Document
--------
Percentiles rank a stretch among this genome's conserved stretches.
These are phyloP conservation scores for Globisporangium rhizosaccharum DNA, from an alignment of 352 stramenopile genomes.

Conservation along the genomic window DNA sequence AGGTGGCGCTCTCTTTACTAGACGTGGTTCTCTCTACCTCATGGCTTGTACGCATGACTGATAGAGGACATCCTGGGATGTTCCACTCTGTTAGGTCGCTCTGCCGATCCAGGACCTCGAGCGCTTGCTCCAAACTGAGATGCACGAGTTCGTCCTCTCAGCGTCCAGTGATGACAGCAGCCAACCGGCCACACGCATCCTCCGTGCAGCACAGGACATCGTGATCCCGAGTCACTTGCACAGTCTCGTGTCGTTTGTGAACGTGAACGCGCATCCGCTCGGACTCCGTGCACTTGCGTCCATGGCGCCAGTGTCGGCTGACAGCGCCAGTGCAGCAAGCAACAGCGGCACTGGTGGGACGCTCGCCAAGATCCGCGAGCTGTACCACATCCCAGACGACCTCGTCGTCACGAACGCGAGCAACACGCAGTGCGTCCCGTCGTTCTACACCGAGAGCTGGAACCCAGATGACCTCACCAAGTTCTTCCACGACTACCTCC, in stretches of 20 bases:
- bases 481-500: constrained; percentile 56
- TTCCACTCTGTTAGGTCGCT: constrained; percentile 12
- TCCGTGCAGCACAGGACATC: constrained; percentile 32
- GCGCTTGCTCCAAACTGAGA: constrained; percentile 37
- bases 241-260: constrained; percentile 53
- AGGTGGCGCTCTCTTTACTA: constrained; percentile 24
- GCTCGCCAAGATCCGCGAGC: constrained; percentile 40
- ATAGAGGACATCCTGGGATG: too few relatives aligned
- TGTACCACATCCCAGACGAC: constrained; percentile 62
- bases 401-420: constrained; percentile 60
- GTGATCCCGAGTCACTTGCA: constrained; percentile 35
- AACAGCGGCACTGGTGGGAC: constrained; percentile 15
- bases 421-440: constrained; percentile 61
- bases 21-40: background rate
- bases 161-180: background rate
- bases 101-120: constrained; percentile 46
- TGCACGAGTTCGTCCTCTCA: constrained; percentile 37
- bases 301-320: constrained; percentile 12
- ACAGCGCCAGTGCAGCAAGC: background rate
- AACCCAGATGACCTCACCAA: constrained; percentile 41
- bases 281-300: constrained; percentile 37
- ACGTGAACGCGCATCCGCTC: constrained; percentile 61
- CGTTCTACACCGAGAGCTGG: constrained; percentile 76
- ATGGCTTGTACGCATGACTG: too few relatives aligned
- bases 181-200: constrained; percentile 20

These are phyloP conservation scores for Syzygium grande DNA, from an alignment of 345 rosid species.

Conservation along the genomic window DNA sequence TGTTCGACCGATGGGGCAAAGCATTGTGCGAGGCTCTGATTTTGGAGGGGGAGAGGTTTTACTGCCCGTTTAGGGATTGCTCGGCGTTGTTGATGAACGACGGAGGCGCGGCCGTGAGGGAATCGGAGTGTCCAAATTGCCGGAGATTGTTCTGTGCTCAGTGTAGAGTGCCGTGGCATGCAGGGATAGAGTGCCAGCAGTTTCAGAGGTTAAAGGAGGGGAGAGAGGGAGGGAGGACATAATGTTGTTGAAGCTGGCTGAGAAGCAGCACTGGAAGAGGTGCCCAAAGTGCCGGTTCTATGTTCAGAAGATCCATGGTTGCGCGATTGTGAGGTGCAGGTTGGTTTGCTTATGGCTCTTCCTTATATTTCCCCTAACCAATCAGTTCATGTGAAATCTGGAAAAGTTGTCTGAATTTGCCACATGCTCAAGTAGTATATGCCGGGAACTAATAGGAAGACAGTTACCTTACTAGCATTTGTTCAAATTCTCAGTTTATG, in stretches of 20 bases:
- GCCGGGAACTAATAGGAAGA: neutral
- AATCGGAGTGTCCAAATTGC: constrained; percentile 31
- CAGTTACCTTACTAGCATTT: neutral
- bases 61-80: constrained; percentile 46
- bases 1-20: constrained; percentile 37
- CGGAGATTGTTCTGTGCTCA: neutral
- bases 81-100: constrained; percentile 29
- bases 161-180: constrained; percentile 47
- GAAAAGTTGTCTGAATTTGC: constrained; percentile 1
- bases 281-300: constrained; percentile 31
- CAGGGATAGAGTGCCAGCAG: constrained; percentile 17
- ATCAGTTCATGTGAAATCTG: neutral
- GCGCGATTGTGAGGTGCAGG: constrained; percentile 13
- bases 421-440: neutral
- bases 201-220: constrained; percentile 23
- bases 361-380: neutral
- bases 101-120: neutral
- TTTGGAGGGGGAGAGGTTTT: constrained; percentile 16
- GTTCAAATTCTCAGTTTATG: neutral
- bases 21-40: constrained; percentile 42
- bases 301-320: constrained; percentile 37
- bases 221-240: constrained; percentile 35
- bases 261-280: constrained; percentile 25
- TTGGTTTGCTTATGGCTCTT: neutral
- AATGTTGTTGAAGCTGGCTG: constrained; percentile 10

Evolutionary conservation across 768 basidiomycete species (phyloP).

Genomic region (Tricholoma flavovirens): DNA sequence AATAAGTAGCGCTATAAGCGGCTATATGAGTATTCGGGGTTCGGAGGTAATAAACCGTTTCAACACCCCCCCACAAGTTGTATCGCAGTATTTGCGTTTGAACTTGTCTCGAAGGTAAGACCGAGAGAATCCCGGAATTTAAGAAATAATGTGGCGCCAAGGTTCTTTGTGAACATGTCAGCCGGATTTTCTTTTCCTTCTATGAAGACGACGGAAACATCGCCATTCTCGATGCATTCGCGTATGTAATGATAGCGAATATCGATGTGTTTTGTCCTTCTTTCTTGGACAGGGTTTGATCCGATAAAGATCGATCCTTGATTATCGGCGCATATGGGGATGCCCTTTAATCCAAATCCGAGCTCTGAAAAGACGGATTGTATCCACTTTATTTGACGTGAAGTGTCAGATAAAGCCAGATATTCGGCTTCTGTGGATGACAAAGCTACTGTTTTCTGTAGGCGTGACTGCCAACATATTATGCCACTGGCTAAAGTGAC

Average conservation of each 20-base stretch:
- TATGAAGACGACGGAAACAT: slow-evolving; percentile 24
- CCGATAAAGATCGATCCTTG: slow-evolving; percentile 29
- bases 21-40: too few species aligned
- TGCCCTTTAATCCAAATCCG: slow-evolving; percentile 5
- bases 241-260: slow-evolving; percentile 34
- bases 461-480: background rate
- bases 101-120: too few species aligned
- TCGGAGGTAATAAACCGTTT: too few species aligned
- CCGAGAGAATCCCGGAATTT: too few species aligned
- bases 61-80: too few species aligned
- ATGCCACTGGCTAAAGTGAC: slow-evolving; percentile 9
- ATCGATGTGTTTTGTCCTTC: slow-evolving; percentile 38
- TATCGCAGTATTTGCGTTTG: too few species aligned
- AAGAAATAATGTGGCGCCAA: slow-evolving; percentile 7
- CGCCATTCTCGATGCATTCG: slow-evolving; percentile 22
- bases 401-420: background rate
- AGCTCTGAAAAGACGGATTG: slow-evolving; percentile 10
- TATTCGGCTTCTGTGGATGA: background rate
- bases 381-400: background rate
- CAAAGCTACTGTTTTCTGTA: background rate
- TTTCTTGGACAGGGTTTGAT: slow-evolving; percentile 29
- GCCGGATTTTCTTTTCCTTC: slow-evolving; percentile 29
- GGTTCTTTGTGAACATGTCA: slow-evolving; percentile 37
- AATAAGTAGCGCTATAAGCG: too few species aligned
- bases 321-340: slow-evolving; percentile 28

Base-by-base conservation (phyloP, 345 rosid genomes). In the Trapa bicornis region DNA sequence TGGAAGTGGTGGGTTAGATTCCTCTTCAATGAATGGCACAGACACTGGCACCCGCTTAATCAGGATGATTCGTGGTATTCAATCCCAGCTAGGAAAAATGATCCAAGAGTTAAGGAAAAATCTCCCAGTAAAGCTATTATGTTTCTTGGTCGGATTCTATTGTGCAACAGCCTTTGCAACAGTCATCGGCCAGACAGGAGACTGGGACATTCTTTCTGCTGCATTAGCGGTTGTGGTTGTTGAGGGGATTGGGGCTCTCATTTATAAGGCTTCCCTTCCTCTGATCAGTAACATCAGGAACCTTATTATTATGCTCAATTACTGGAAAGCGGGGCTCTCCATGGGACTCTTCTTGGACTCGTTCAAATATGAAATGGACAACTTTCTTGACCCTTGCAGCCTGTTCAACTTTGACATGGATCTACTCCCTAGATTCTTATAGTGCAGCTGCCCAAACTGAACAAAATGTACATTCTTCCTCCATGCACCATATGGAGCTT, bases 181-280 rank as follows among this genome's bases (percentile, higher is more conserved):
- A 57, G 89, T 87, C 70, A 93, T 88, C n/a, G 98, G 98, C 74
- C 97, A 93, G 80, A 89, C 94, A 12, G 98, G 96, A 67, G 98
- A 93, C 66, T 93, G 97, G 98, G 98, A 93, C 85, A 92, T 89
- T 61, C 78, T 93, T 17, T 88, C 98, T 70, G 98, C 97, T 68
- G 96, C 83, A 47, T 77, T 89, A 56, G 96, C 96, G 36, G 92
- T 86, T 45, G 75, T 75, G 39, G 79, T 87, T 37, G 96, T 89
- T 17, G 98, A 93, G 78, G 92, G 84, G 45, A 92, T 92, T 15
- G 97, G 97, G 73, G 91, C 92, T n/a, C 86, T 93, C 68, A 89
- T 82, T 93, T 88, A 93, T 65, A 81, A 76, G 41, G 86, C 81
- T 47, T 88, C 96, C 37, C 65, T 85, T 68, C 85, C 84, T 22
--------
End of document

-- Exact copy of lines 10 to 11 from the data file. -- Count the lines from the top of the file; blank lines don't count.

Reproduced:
- GCTCGCCAAGATCCGCGAGC: constrained; percentile 40
- ATAGAGGACATCCTGGGATG: too few relatives aligned